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Retirement interest-only: There is more work to do to ensure retirees access good advice – Ellis

by: Steven Ellis, chief executive of Legal & General Home Finance
  • 20/08/2018
  • 0
Retirement interest-only: There is more work to do to ensure retirees access good advice – Ellis
The Financial Conduct Authority (FCA)’s reclassification of Retirement Interest-Only (RIO) mortgages means these products will now be regulated with standard mortgages, rather than as part of the equity release market.

 

That has led a few specialist lenders and advisers to warn that older borrowers could end up with the wrong products and that a mis-selling scandal may be looming.

This seems unduly pessimistic though. In theory, the FCA change means that RIO mortgages can be sold without advice.

But “in practice,” the FCA notes, “most retirement interest-only mortgages will be sold with advice as our standard mortgage rules require this.”

The risk of repossession (which does not factor in the case of lifetime mortgages), meanwhile, is mitigated by rules on both responsible lending and treating customers fairly if they’re experiencing payment difficulties.

The concerns therefore appear to be mainly about the quality of advice retirees are likely to receive.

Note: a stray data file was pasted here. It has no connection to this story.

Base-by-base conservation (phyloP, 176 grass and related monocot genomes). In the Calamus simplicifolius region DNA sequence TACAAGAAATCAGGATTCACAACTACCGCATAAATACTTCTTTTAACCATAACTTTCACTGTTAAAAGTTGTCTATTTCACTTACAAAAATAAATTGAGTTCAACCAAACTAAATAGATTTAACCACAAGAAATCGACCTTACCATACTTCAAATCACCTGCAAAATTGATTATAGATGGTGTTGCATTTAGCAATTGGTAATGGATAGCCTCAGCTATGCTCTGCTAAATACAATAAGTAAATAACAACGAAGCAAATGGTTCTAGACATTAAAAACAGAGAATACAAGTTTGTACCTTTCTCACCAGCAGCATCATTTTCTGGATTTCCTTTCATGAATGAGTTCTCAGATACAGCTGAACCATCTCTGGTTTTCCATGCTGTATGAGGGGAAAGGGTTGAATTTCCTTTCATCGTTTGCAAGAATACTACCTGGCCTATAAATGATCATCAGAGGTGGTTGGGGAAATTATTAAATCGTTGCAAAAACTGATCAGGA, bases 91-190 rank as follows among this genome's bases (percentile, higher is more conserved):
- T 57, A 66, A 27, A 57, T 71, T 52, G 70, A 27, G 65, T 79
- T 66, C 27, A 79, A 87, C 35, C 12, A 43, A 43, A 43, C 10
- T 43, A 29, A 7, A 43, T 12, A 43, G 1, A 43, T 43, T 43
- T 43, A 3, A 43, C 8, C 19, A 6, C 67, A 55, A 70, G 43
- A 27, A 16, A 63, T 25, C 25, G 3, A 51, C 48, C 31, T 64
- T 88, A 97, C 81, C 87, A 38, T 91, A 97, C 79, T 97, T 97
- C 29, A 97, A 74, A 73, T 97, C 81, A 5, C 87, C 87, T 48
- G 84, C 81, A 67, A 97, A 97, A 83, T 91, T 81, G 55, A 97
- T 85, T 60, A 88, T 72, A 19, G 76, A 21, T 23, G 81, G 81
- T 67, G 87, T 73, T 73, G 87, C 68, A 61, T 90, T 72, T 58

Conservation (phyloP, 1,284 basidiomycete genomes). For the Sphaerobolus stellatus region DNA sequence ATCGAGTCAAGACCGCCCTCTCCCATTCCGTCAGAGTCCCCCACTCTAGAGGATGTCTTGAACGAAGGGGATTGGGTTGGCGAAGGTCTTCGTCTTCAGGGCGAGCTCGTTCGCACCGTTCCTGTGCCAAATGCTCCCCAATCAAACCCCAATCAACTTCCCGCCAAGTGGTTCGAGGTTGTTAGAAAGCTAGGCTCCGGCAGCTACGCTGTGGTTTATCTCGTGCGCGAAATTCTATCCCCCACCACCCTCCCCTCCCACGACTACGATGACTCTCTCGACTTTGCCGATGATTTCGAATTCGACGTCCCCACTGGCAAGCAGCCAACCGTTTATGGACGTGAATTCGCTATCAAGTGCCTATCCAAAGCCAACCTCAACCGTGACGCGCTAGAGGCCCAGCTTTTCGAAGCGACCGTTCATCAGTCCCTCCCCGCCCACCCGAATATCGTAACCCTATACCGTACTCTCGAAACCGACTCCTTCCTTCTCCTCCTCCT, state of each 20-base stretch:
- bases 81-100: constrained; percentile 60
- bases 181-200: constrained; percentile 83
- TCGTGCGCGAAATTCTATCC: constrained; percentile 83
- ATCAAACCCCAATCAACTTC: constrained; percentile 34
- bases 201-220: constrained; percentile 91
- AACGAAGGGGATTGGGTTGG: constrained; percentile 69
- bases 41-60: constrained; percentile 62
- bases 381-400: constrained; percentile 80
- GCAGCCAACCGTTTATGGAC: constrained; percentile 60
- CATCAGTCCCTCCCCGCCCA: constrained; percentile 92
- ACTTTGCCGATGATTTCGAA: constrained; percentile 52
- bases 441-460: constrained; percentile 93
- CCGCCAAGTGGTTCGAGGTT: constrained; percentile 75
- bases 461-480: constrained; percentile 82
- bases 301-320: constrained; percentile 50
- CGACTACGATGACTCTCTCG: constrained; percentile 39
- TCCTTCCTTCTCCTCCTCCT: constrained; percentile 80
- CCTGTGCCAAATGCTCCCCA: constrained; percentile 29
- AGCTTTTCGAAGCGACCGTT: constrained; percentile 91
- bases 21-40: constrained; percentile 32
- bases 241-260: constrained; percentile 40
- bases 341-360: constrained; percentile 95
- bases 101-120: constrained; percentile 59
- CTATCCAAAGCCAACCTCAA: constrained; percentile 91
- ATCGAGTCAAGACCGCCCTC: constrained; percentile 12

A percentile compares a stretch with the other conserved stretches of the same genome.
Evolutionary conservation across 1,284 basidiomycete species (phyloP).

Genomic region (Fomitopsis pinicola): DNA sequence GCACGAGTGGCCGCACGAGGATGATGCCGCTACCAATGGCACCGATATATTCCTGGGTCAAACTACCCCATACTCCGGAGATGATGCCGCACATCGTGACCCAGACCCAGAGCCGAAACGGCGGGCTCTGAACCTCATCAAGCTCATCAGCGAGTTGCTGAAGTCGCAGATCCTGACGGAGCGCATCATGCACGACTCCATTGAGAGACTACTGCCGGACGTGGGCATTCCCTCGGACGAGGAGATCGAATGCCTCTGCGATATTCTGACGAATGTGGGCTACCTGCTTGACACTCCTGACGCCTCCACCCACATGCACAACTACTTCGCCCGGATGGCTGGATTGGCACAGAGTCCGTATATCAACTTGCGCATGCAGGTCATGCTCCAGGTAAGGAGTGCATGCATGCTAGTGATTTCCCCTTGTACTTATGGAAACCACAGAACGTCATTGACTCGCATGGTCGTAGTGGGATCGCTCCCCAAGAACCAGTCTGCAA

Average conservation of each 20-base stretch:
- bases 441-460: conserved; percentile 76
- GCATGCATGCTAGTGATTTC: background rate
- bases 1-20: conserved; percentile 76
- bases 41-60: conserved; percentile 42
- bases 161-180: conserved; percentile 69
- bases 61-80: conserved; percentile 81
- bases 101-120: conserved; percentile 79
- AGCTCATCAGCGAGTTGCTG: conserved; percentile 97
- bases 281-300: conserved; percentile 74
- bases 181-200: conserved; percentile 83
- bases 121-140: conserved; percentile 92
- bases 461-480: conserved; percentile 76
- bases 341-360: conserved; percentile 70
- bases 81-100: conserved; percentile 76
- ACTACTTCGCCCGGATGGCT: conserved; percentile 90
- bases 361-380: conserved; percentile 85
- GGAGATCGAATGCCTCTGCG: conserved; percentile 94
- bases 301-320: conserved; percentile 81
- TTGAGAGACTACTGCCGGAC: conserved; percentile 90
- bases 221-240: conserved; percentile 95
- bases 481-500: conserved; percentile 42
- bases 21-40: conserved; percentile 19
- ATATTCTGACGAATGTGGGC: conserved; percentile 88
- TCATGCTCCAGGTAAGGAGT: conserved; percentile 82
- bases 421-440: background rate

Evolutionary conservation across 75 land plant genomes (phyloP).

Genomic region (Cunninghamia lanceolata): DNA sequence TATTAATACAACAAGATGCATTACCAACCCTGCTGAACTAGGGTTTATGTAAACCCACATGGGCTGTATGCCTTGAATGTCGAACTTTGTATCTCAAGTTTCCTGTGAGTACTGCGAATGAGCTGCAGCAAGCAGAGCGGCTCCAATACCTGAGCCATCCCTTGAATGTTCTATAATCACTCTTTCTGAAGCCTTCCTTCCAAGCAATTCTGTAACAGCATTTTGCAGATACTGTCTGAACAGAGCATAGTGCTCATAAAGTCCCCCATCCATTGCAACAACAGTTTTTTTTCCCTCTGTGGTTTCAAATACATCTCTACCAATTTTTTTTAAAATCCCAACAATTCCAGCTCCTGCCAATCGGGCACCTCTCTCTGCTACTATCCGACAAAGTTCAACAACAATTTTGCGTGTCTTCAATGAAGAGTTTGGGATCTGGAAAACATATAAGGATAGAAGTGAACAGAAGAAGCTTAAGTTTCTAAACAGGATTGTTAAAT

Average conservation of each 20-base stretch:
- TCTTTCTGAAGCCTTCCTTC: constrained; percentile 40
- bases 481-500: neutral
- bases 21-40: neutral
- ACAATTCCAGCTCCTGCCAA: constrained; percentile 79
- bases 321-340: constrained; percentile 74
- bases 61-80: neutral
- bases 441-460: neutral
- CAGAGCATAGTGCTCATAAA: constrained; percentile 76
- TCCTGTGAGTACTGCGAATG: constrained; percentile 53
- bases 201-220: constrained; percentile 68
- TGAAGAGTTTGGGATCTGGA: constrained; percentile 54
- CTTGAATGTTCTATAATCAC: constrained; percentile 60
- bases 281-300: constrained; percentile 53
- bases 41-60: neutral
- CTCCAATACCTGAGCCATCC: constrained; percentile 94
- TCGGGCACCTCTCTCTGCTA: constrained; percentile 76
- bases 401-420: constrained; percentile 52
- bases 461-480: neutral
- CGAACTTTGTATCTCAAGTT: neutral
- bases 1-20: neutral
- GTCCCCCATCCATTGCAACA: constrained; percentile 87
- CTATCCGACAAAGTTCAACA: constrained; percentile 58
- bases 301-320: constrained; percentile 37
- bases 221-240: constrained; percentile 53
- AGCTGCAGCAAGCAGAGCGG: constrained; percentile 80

A good start

The desire that older borrowers receive the best advice possible on all available lending options is to be applauded.

As the population ages and large numbers of interest-only mortgages approach maturity without funds in place for repayment, later-life lending is going to become more important.

Seven out of 10 interest-only and part capital repayment mortgages are held by customers aged over 45.

But that’s precisely why we should welcome the FCA’s decision, which is designed in part to help tackle both these issues.

 

Prolonged polarisation

Legal & General has long believed the polarisation of the lifetime mortgage and mainstream markets is not the best outcome for consumers.

Older borrowers need advice on the full range of options for retirement planning, not just the standard residential options or lifetime mortgages.

People’s homes are often their largest asset and housing equity needs to be considered as part of retirement planning.

The sector as a whole needs to make a solid commitment to work to remove the siloed approach that we’ve become accustomed to.

RIO provides an excellent opportunity to start bridging the gap, but we need to remove the us and them mentality that still exists.

 

Time to come together

It is true there is more work to do to ensure retirees access good advice that covers all the options. To ensure RIO products are distributed responsibly, lenders and advisers on both sides of the market need to work together, sharing best practice to deliver good outcomes for customers.

We also need to broaden and deepen adviser expertise on the full range of options to promote greater choice and informed decisions among customers.

That means encouraging more mortgage brokers to enter this growing market and to include both RIO and lifetime mortgages in the retirement discussion with their clients.

RIO is a positive move – it’s in the interest of consumers and it provides greater choice.

We shouldn’t see this as a threat to the lifetime mortgage market, but as an opportunity that marks the first steps towards building a mortgage market that offers real choice and flexibility and meets the later life lending needs of Britain’s retirees.

 

 

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